Zurich today unveiled a new reporting structure and management shake-up.
New boss Mario Greco has decided to combine Zurich’s non-life and life management business under the control of one management team.
Under the shake-up, regional heads will report into the group chief executive Mario Greco.
Meanwhile, in the boardroom, a new chief operating officer role will be headed by Kristoff Terryn. Operations boss Robert Dickie heads for the exit.
- Non-life and life to be ruled by one management team
- New boss Mario Greco says the shake-up will lead to a more agile and accountable firm
- Operations and technology officer Robert Dicke leaves
- Gary Shaugnessy sheds his role as life boss to become chief executive of EMEA
Greco has previously expressed his concerns at the complex organisational structure at Zurich.
The former Generali boss believes the slimmer staff headcount and leaner management structure will create a competitive company that is more customer focused.
“This new organization will be more agile and more accountable, with a clearer line of sight between the top of the company and the people looking after our customers,” said Greco.
“We will approach our target customers with a unified and distinctive face to the market. We will prioritize sound customer outcomes and in so doing ensure that the business delivers consistent levels of profitability.”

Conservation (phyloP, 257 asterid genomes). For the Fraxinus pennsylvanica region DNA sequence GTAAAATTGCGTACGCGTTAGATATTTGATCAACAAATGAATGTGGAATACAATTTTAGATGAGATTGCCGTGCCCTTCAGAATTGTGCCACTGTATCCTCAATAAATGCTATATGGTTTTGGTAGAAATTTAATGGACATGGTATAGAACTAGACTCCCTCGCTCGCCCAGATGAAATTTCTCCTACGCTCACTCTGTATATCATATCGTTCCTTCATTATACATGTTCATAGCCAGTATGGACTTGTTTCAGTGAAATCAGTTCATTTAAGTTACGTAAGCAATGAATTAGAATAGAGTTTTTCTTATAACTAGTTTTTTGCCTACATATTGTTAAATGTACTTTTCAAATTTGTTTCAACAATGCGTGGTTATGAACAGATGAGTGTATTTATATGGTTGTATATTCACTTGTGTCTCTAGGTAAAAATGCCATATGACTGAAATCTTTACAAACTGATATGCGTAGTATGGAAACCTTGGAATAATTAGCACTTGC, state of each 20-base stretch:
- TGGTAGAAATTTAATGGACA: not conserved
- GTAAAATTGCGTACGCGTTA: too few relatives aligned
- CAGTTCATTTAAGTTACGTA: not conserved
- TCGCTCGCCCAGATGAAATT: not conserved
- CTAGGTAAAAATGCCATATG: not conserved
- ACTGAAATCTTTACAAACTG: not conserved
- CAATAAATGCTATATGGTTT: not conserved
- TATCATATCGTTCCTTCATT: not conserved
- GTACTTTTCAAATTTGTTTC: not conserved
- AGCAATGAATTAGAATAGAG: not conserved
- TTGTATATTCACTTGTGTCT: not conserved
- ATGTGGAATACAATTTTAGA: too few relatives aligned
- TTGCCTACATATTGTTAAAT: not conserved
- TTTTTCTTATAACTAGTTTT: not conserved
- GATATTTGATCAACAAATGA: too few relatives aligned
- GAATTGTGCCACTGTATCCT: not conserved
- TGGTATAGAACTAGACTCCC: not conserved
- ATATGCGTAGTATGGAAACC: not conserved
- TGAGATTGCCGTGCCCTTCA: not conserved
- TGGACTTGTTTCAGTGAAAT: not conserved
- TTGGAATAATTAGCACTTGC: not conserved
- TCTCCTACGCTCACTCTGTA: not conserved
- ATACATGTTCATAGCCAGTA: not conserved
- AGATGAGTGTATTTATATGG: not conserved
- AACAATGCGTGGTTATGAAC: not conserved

Greco is confident that there are early signs the Swiss-based insurance giant is turning a corner.
Zurich turning a corner
Zurich had a tough 2015 following the eleventh hour pull-out from the RSA bid, large losses emerging from China and some nasty claims problems being discovered in its US motor business.
However, the business appears to be turning a corner.
Group net income in the first quarter fell 28% to $875 million, but beat the $745 million estimate by six analysts surveyed by Bloomberg.
Meanwhile, in the UK, Zurich’s general insurance (GI) business made an operating profit of £23m in the first quarter of 2016, down 51% on the £47m profit it made in last year’s first quarter.
However, the UK first quarter performance was an improvement over the £62m loss and 109.5% combined operating ratio that it made in the full year of 2015 as a result of flood and large losses.